The Collaborative Model Of Care
The oldest hospital-based midwifery practice in Austin, we combine the non-interventionist approach of midwifery with the safety net of western medicine. Our goal is to allow the onset of natural labor and have patience with labor’s progress given the wide variation in each woman’s labor course. Our patients have the opportunity to meet all of our providers (Dr. Sebestyen, Dr. Miller, Dr. Piparia Dr. Mirto; Siobhan Kubesh, CNM, Kathy Harrison-Short, CNM, Michelle Hughes, CNM, Kathleen Hewitt, CNM, Jessica Good, CNM, Bridget Kenny, CNM and Emily Darnall, CNM) as they journey through their prenatal care. Patients choose a LEAD PROVIDER who they see for every other appointment, while the intervening appointments cycle through the other providers. This guarantees that each patient will always know the provider that assists them with their labor as we share labor & delivery call equally with the midwives always backed-up by a physician. As we all hold the same philosophy about non-interventionist care, our patients have the safety of knowing that the care provided will be consistent and respectful of their birth intentions. Exceptions can be made for those patients who feel strongly about seeing only one provider for all appointments.
Provider on Call
Our call schedule rotates every 24hrs with a primary provider covering the hospital for deliveries.
Monday - Christina Sebestyen, MD
Tuesday - Mary Mirto, MD
Wednesday - Maansi Piparia, MD
Thursday - Martha Schmitz, MD
Friday - Emily Darnall, CNM 8a-8p and Tesa Miller, MD 8p-8a
Saturday - Rotating MD
Sunday - Rotating MD 8a-8p and Siobhan Kubesh, CNM 8p-8a
Natural Labor And Childbirth
Labor is truly a marathon that requires physical and mental preparation to endure the long journey to an exhilarating birth. We advocate for women to stay mobile in labor – walking, showering, squatting – to aid in the progress and tolerance of labor. We use intermittent fetal monitoring (low-risk patients) and heplocks (IV base only) to facilitate this movement. We encourage comprehensive childbirth education such as the Bradley method, hypnobirthing/babies, and conscious birthing, to ensure a strong preparation.
Pain Relief In Labor
Although strong advocates for natural birth, we are not the “anti-epidural” practice. We empower women to make their own choices about pain-relief in labor – understanding both the risks and benefits. We allow each woman to make that decision for herself whenever she reaches a threshold where she needs help. Austin Anesthesia Group provides 24/7 coverage for the North Austin Medical Center labor floor. Epidurals can be placed at any time in active labor - even at 10cm/full dilation. Other pain relief options include water-therapy (shower), aroma-therapy, acupuncture (needles must be placed prior to hospital admission), TENS (transcutaneous electric nerve stimulation), and intravenous narcotics (fentanyl or stadol).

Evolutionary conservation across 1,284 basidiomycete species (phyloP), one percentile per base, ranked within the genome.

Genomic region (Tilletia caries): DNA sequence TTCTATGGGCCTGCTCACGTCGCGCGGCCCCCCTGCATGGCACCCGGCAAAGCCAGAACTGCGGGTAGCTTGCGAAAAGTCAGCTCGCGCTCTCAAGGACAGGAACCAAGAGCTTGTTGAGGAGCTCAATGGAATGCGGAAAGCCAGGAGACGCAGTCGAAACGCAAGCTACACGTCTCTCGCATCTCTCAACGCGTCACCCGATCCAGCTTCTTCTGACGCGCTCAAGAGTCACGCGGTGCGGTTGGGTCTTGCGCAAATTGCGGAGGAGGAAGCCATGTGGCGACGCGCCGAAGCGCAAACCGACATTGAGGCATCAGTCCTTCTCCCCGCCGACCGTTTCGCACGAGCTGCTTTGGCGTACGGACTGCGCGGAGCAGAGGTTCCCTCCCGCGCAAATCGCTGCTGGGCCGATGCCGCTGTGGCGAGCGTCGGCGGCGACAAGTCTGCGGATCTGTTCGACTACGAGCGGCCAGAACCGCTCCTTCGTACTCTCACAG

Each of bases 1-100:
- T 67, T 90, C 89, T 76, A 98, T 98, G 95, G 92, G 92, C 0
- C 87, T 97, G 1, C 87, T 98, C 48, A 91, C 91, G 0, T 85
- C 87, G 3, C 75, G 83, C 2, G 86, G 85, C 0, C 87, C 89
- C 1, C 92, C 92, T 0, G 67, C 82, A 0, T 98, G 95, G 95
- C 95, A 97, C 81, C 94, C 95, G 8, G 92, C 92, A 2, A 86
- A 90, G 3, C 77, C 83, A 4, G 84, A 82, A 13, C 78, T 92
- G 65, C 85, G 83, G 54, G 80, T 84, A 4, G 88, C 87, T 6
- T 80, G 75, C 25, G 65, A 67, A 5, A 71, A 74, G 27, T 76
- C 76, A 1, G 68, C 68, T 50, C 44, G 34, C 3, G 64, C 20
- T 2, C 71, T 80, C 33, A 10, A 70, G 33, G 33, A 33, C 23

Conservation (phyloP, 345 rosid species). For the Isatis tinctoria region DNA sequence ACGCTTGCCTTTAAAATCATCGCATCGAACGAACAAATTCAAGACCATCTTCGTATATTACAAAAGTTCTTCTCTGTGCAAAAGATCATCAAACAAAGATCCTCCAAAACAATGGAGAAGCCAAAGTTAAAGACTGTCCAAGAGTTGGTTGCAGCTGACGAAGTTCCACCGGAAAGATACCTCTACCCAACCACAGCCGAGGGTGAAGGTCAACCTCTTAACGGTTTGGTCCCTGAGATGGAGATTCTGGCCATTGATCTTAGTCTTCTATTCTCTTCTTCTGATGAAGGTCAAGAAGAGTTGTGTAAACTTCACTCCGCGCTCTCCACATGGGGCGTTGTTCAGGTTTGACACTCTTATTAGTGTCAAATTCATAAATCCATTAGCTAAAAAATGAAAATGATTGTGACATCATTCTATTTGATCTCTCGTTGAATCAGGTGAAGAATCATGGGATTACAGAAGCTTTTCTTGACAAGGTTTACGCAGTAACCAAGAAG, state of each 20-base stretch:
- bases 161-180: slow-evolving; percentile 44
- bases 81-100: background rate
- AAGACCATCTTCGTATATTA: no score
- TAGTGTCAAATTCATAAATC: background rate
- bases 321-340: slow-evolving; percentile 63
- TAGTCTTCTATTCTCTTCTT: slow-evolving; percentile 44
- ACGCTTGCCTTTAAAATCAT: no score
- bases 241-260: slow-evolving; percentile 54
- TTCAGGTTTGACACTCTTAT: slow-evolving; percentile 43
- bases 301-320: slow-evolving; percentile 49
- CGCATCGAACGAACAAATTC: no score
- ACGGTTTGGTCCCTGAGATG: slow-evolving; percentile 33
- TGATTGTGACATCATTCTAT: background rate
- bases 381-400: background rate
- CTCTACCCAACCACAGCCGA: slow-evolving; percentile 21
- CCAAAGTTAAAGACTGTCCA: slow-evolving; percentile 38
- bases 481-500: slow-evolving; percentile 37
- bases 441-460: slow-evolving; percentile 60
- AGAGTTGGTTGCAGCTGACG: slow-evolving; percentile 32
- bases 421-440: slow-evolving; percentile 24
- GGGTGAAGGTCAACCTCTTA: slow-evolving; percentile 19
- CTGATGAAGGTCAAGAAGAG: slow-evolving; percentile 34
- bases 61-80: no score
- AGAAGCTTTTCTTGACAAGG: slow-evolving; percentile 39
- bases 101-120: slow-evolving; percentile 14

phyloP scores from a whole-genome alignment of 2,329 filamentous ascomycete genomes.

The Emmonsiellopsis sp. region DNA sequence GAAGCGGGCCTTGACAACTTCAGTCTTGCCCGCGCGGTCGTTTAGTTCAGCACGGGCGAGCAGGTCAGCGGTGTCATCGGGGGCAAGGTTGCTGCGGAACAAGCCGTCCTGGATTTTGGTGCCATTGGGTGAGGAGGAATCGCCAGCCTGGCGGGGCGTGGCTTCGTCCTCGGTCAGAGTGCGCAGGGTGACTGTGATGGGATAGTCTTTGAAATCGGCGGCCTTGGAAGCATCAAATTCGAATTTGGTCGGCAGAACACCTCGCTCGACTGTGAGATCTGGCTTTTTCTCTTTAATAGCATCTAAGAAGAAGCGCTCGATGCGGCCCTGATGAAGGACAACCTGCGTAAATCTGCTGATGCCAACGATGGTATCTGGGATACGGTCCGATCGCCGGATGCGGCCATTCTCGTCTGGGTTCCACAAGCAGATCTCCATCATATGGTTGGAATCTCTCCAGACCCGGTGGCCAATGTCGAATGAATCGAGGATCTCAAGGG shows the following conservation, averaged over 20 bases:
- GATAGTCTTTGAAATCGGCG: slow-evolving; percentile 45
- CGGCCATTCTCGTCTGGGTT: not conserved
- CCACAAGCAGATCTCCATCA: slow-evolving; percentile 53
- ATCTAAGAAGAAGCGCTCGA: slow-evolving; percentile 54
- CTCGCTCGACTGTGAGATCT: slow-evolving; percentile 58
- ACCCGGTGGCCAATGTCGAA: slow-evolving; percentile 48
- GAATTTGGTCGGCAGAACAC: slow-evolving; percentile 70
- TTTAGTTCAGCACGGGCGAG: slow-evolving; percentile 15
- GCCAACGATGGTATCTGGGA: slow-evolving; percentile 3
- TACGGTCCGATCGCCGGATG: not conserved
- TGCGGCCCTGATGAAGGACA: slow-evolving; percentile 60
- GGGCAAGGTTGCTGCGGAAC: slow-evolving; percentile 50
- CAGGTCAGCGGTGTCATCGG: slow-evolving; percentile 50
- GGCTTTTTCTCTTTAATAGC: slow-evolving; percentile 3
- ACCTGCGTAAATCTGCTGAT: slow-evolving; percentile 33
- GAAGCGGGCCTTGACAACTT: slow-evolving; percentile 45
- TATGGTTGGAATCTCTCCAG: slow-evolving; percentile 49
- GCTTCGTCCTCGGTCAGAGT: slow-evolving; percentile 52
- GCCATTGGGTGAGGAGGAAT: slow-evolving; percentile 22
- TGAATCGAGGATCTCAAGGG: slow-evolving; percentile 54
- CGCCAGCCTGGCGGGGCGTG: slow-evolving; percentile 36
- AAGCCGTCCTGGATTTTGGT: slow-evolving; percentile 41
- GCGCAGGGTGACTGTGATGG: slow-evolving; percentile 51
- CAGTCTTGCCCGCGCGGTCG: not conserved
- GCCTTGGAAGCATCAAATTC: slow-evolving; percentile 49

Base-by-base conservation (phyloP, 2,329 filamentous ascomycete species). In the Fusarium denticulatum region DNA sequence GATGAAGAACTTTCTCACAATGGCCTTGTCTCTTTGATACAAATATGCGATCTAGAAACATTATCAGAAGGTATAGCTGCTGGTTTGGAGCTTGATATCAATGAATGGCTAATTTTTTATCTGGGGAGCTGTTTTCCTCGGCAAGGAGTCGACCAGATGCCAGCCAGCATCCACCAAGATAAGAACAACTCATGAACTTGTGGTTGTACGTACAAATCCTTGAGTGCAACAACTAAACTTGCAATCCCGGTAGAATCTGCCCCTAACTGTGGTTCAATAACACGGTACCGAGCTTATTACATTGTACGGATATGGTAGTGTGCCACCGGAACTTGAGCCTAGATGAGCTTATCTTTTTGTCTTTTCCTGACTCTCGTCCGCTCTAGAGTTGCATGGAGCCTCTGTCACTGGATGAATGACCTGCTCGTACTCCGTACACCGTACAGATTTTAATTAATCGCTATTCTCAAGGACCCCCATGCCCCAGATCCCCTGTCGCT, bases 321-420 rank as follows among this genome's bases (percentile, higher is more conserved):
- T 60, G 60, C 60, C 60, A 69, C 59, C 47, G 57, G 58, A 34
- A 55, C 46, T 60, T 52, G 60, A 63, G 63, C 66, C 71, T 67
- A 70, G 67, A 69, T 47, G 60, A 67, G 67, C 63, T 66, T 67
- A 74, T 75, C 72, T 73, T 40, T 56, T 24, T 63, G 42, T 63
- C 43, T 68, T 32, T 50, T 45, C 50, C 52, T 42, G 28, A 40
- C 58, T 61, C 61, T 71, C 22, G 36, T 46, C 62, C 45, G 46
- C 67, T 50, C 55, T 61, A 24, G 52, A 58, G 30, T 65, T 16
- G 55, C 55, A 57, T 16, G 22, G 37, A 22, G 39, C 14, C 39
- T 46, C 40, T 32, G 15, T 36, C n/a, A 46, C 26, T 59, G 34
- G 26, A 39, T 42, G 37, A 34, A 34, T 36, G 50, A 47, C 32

Inductions Of Labor
We minimize inductions of labor to only true medical indications that threaten maternal/fetal health in order to limit the risks of inductions, particularly cesarean section. When inductions are necessary, we often employ non-medication methods, such as mechanical balloon cervical dilation and artificial rupture of membranes. Cervical ripening agents (cervidil) and pitocin have their place, but are used judiciously to closely mimic the natural onset of labor. Our pitocin protocol is half the strength of the traditional induction protocol – beginning with only 1 milliunit and increasing by 1 milliunit ever 15-30 minutes.
Vaginal Births After Cesarean Sections
We encourage VBACs for women with one prior cesarean section, which although not done by many practices in Austin, is clearly sanctioned by the American College of Obstetrics and Gynecology in hospitals with 24-hour anesthesia coverage. We also allow women to VBAC who have had two prior cesarean sections, but we review these cases individually to ensure that they are safe candidates for this. VBACs require a special commitment from both patient and provider due to the slight risk for uterine rupture, approximately 1% of which the majority are NOT catastrophic. Each woman approaching VBAC must change the circumstances from her first birth to increase the likelihood for success, such as allowing spontaneous labor, delaying epidural use, limiting weight gain, and increasing exercise. Because of the increased risk with VBACs, we do require continuous monitoring which allows for early detection of any fetal compromise. Thankfully, with the advent of mobile telemonitors, this can be accomplished while still allowing complete mobility.